After being parachuted out of New Labour’s Milbank Palace into a safe seat in Stoke, the biographer of Engels and picket line-crosser spent five years slashing Labour’s majority before letting it be known that he would be giving up the seat at a time when the Labour Party and Jeremy Corbyn were at their most embattled.
After trailing a post on graphic design and democratisation last week, I received an interesting email on the subject of graphic design, logos, and sloganeering.
…perhaps the way to think about the democratization of graphic design isn’t to think about whether the act of creating a design is accessible to more people; but rather to think whether it is easier to spread.
Mrs Stroke Bloke and I celebrated our first wedding anniversary this past weekend.
And what a pleasant day our anniversary was. We started off at the Scottish Gallery of Modern Art, which was featuring a Bridget Riley exhibition. I found that some of the impact of seeing her work for the first time in New York many years ago had faded. YMMV, obvs.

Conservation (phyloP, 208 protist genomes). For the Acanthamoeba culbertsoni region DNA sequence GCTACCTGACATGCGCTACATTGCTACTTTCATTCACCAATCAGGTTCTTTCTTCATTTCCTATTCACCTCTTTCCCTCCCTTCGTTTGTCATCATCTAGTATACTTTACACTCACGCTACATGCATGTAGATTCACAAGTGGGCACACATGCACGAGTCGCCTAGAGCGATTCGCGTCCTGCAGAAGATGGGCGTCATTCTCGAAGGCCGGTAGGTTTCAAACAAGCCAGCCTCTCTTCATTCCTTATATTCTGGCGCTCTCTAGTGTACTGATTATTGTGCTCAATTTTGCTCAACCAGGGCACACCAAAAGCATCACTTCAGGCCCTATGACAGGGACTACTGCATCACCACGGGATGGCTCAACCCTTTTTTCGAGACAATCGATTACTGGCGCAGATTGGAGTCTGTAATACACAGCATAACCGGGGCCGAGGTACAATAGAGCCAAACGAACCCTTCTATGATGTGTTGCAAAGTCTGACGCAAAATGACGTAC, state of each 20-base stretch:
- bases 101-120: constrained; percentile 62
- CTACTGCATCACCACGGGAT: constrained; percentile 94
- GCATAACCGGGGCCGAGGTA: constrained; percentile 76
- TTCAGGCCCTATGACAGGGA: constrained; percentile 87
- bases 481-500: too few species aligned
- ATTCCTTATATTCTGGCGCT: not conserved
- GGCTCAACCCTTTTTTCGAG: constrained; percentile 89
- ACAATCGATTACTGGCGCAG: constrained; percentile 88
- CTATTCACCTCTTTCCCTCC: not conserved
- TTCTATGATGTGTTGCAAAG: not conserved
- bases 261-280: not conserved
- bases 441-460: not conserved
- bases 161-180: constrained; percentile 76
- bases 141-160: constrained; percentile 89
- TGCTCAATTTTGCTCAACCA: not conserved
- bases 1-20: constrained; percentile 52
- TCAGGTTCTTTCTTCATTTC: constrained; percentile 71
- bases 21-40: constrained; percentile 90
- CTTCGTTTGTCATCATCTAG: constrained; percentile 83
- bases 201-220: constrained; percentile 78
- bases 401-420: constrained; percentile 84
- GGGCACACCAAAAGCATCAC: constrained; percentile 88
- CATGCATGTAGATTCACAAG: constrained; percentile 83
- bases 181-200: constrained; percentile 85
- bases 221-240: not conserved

For more uninformed opinion, check out the Apoplexy Tiny Letter. Or BBC politics correspondent Norman Smith trying to talk about Scottish politics on the PM show.
On Tuesday, I was invited to an event run by The Open University’s Reading Communities team in association with The Scottish Book Trust’s Book Week Scotland and the Being Human festival of the Humanities. It was called Edinburgh: A City of Readers. As well as my story Valhalla, I was asked to read an extract from an 1830 letter written by the actress, writer, and abolitionist campaigner Fanny Kemble in which she talks of breakfasting with Walter Scott and a small party of other Scottish luminaries of the time.
Apparently, she found it
strange that so varied and noble an intellect should be expressed in the features of a shrewd, kindly, but not otherwise striking countenance.